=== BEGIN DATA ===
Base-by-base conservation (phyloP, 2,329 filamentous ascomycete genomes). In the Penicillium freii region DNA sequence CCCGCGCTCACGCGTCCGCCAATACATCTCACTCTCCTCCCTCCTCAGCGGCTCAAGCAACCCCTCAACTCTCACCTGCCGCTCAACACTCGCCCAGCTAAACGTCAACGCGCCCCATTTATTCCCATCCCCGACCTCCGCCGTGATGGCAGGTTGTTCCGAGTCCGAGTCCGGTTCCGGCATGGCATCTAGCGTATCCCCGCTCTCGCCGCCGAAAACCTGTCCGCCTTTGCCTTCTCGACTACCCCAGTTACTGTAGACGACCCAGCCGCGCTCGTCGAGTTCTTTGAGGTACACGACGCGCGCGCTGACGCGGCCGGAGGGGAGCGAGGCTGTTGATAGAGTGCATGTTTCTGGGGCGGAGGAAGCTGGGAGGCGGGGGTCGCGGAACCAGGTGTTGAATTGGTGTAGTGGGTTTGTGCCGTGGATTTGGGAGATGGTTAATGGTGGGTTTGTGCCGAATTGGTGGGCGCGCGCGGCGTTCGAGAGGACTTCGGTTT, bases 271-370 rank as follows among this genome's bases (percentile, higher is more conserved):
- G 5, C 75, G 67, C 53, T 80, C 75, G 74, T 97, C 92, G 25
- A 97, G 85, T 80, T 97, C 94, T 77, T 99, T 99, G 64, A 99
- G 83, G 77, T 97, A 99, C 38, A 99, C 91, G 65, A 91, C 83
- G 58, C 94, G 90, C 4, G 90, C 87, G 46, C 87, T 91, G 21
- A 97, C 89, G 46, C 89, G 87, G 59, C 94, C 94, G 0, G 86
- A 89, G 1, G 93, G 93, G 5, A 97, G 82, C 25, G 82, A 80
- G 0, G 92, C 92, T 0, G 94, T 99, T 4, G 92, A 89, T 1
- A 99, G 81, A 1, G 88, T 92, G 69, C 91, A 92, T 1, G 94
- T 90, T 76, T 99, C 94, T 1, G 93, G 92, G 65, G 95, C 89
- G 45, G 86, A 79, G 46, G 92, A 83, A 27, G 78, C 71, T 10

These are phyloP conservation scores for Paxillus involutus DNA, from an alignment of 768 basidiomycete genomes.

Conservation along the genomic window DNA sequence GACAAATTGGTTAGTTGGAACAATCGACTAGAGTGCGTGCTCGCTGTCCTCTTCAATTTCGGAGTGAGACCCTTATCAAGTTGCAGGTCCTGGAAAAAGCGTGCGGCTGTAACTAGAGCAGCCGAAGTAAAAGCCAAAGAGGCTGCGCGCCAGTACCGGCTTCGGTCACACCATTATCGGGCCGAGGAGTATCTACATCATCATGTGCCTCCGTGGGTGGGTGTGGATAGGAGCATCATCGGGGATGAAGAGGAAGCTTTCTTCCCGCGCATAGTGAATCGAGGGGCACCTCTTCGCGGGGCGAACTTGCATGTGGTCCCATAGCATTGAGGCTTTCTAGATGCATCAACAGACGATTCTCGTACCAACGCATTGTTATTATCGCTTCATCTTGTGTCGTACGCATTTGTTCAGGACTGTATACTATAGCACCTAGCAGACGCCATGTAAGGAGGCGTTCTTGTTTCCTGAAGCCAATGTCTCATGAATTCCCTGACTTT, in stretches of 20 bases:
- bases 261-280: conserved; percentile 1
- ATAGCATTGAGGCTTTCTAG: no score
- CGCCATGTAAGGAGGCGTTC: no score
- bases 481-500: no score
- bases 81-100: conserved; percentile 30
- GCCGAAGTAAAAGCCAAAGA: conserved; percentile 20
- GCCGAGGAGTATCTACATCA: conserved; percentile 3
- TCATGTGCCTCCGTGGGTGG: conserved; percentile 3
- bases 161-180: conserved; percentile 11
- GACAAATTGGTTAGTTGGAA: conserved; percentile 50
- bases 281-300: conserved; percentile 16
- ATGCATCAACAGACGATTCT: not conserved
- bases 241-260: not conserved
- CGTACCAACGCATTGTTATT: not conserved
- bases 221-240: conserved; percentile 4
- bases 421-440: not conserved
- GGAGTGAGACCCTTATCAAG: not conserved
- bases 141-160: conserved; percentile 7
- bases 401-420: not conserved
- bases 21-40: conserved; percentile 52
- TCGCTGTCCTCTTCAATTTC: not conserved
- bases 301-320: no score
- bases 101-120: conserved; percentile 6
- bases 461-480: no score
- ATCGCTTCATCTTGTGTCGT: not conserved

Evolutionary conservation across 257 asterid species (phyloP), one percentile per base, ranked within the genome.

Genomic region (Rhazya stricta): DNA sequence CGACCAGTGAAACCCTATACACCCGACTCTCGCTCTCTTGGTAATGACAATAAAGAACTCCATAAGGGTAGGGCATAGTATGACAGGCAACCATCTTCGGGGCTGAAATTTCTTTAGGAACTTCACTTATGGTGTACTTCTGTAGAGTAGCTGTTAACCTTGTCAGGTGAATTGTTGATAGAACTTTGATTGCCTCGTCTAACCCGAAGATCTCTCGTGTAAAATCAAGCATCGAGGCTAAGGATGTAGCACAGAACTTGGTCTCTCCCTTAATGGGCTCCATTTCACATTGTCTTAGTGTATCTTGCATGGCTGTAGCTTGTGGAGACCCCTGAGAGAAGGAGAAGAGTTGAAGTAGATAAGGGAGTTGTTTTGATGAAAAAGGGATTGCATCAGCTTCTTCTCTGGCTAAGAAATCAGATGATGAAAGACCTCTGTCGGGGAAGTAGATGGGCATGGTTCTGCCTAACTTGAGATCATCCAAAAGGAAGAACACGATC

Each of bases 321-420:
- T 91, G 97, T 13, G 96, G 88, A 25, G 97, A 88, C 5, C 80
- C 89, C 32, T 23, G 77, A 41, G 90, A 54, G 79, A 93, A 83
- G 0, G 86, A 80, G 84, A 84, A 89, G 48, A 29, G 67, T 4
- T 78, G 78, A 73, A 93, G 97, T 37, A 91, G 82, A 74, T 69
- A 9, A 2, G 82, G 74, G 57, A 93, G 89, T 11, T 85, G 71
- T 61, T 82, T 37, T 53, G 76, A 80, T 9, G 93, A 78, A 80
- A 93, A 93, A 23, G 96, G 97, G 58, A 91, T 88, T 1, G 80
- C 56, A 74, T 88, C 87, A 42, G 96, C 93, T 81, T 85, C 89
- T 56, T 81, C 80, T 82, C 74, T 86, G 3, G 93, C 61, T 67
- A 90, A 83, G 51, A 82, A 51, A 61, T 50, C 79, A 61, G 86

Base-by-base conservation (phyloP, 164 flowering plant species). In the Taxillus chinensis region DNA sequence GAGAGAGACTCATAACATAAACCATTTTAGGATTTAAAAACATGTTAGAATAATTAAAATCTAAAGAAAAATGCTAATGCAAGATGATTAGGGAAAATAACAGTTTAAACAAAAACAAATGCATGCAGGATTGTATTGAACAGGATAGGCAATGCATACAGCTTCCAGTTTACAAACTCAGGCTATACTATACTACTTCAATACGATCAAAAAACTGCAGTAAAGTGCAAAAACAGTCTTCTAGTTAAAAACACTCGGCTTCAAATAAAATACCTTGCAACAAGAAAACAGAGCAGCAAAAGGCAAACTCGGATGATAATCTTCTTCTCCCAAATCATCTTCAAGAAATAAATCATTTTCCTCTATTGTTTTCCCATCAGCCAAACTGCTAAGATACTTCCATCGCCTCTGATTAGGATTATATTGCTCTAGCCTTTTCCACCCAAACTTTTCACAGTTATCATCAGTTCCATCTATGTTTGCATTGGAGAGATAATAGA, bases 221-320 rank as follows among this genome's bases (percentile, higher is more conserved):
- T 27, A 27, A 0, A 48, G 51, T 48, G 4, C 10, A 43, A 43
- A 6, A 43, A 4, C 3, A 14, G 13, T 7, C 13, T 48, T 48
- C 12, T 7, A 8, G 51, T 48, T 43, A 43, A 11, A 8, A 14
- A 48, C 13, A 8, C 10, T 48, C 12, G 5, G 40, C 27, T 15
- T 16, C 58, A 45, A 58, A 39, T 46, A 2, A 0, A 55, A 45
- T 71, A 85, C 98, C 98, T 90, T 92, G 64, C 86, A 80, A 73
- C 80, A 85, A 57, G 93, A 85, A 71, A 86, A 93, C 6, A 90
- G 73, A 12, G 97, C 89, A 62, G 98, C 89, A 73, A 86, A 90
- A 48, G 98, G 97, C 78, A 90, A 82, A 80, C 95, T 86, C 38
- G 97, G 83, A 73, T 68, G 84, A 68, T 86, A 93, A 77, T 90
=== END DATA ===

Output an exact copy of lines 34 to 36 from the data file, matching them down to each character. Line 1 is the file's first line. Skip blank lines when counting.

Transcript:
- TCGCTGTCCTCTTCAATTTC: not conserved
- bases 301-320: no score
- bases 101-120: conserved; percentile 6